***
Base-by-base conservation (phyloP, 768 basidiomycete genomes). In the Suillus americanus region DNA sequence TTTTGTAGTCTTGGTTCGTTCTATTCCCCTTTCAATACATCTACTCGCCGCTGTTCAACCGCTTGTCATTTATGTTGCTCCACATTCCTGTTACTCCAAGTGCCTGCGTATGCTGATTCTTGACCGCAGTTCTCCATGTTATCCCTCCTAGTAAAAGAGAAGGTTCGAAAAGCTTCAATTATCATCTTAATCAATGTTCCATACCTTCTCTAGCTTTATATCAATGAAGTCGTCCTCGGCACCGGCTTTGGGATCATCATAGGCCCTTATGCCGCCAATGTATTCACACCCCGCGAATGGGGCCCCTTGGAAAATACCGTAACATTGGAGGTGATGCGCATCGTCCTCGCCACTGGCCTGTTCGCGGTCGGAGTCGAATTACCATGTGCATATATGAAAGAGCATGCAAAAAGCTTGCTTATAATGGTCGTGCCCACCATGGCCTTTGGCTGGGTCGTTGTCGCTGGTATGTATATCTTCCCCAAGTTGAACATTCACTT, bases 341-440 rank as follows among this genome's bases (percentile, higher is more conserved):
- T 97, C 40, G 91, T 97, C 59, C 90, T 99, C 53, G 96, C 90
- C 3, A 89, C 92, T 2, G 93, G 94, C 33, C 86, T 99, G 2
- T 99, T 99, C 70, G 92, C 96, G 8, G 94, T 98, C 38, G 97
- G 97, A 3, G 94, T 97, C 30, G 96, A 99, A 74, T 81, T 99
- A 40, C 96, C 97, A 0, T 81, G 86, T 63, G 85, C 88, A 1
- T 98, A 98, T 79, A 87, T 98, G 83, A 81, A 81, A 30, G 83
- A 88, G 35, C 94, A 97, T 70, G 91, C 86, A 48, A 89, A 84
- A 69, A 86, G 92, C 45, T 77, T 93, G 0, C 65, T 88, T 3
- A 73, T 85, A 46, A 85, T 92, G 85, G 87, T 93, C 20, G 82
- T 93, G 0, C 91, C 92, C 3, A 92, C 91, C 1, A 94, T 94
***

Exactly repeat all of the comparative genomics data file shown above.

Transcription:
Base-by-base conservation (phyloP, 768 basidiomycete genomes). In the Suillus americanus region DNA sequence TTTTGTAGTCTTGGTTCGTTCTATTCCCCTTTCAATACATCTACTCGCCGCTGTTCAACCGCTTGTCATTTATGTTGCTCCACATTCCTGTTACTCCAAGTGCCTGCGTATGCTGATTCTTGACCGCAGTTCTCCATGTTATCCCTCCTAGTAAAAGAGAAGGTTCGAAAAGCTTCAATTATCATCTTAATCAATGTTCCATACCTTCTCTAGCTTTATATCAATGAAGTCGTCCTCGGCACCGGCTTTGGGATCATCATAGGCCCTTATGCCGCCAATGTATTCACACCCCGCGAATGGGGCCCCTTGGAAAATACCGTAACATTGGAGGTGATGCGCATCGTCCTCGCCACTGGCCTGTTCGCGGTCGGAGTCGAATTACCATGTGCATATATGAAAGAGCATGCAAAAAGCTTGCTTATAATGGTCGTGCCCACCATGGCCTTTGGCTGGGTCGTTGTCGCTGGTATGTATATCTTCCCCAAGTTGAACATTCACTT, bases 341-440 rank as follows among this genome's bases (percentile, higher is more conserved):
- T 97, C 40, G 91, T 97, C 59, C 90, T 99, C 53, G 96, C 90
- C 3, A 89, C 92, T 2, G 93, G 94, C 33, C 86, T 99, G 2
- T 99, T 99, C 70, G 92, C 96, G 8, G 94, T 98, C 38, G 97
- G 97, A 3, G 94, T 97, C 30, G 96, A 99, A 74, T 81, T 99
- A 40, C 96, C 97, A 0, T 81, G 86, T 63, G 85, C 88, A 1
- T 98, A 98, T 79, A 87, T 98, G 83, A 81, A 81, A 30, G 83
- A 88, G 35, C 94, A 97, T 70, G 91, C 86, A 48, A 89, A 84
- A 69, A 86, G 92, C 45, T 77, T 93, G 0, C 65, T 88, T 3
- A 73, T 85, A 46, A 85, T 92, G 85, G 87, T 93, C 20, G 82
- T 93, G 0, C 91, C 92, C 3, A 92, C 91, C 1, A 94, T 94